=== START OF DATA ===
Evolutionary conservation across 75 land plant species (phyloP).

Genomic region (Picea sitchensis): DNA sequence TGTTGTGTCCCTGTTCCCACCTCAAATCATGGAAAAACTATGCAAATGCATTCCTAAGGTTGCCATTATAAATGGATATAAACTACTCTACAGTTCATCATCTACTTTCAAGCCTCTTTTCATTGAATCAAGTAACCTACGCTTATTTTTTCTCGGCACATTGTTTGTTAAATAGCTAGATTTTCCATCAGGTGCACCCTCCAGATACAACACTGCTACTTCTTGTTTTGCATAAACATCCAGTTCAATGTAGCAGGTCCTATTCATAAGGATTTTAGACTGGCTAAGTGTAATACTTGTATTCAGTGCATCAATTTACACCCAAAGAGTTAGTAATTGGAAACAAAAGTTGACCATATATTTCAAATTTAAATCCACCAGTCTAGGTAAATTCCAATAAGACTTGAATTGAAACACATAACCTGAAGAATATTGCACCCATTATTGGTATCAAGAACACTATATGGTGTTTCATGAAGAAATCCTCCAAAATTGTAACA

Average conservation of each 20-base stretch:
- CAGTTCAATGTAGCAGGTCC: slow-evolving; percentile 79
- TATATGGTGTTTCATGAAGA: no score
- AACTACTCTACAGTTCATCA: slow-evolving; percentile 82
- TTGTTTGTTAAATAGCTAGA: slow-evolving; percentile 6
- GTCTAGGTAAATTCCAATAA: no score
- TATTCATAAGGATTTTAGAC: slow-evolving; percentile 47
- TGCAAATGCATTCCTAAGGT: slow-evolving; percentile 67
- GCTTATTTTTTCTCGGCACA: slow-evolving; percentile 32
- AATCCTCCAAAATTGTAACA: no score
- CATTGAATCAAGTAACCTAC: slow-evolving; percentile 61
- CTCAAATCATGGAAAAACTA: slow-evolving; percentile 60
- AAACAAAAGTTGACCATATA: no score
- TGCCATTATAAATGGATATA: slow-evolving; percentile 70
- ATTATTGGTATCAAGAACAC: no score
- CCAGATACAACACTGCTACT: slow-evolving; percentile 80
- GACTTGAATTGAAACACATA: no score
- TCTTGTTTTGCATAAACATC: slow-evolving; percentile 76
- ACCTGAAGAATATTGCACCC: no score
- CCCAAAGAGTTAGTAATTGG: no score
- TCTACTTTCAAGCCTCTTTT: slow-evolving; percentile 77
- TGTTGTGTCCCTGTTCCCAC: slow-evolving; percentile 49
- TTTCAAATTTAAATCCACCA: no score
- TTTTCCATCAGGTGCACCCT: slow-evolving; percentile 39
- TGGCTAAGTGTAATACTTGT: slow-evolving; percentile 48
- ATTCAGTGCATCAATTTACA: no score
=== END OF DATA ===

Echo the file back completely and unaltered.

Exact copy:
Evolutionary conservation across 75 land plant species (phyloP).

Genomic region (Picea sitchensis): DNA sequence TGTTGTGTCCCTGTTCCCACCTCAAATCATGGAAAAACTATGCAAATGCATTCCTAAGGTTGCCATTATAAATGGATATAAACTACTCTACAGTTCATCATCTACTTTCAAGCCTCTTTTCATTGAATCAAGTAACCTACGCTTATTTTTTCTCGGCACATTGTTTGTTAAATAGCTAGATTTTCCATCAGGTGCACCCTCCAGATACAACACTGCTACTTCTTGTTTTGCATAAACATCCAGTTCAATGTAGCAGGTCCTATTCATAAGGATTTTAGACTGGCTAAGTGTAATACTTGTATTCAGTGCATCAATTTACACCCAAAGAGTTAGTAATTGGAAACAAAAGTTGACCATATATTTCAAATTTAAATCCACCAGTCTAGGTAAATTCCAATAAGACTTGAATTGAAACACATAACCTGAAGAATATTGCACCCATTATTGGTATCAAGAACACTATATGGTGTTTCATGAAGAAATCCTCCAAAATTGTAACA

Average conservation of each 20-base stretch:
- CAGTTCAATGTAGCAGGTCC: slow-evolving; percentile 79
- TATATGGTGTTTCATGAAGA: no score
- AACTACTCTACAGTTCATCA: slow-evolving; percentile 82
- TTGTTTGTTAAATAGCTAGA: slow-evolving; percentile 6
- GTCTAGGTAAATTCCAATAA: no score
- TATTCATAAGGATTTTAGAC: slow-evolving; percentile 47
- TGCAAATGCATTCCTAAGGT: slow-evolving; percentile 67
- GCTTATTTTTTCTCGGCACA: slow-evolving; percentile 32
- AATCCTCCAAAATTGTAACA: no score
- CATTGAATCAAGTAACCTAC: slow-evolving; percentile 61
- CTCAAATCATGGAAAAACTA: slow-evolving; percentile 60
- AAACAAAAGTTGACCATATA: no score
- TGCCATTATAAATGGATATA: slow-evolving; percentile 70
- ATTATTGGTATCAAGAACAC: no score
- CCAGATACAACACTGCTACT: slow-evolving; percentile 80
- GACTTGAATTGAAACACATA: no score
- TCTTGTTTTGCATAAACATC: slow-evolving; percentile 76
- ACCTGAAGAATATTGCACCC: no score
- CCCAAAGAGTTAGTAATTGG: no score
- TCTACTTTCAAGCCTCTTTT: slow-evolving; percentile 77
- TGTTGTGTCCCTGTTCCCAC: slow-evolving; percentile 49
- TTTCAAATTTAAATCCACCA: no score
- TTTTCCATCAGGTGCACCCT: slow-evolving; percentile 39
- TGGCTAAGTGTAATACTTGT: slow-evolving; percentile 48
- ATTCAGTGCATCAATTTACA: no score